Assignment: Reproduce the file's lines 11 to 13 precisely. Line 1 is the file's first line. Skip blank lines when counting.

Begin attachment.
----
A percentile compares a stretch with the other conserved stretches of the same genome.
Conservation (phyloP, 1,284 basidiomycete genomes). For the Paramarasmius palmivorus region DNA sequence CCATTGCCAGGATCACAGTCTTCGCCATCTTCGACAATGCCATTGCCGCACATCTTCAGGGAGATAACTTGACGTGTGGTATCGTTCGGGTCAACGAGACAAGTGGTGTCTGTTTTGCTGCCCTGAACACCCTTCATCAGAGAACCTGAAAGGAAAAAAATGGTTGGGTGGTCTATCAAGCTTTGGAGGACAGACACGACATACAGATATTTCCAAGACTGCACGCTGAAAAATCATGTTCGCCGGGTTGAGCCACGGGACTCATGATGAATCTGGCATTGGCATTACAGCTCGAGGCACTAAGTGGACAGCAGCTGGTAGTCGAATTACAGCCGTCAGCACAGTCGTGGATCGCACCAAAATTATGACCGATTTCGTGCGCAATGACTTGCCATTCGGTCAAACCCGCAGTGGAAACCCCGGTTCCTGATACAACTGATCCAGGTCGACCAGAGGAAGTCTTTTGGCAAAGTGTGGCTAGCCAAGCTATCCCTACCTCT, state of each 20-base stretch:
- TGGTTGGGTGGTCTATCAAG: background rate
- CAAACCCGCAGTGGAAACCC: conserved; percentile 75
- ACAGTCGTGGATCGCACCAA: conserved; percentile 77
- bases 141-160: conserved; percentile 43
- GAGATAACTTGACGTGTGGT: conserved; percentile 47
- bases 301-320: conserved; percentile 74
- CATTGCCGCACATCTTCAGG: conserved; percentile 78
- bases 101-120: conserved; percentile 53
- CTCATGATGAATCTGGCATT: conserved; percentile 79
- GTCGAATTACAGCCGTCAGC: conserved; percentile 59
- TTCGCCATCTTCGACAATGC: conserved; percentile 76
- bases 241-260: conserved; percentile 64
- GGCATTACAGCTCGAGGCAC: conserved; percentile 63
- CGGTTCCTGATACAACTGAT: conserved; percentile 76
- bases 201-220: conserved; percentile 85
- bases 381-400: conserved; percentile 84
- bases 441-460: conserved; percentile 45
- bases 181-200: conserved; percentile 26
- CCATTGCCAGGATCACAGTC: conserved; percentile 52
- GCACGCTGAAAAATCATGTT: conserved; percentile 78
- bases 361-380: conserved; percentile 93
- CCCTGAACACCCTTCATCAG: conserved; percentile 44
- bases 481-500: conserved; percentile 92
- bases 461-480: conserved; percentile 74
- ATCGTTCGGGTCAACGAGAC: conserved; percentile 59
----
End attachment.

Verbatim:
- CTCATGATGAATCTGGCATT: conserved; percentile 79
- GTCGAATTACAGCCGTCAGC: conserved; percentile 59
- TTCGCCATCTTCGACAATGC: conserved; percentile 76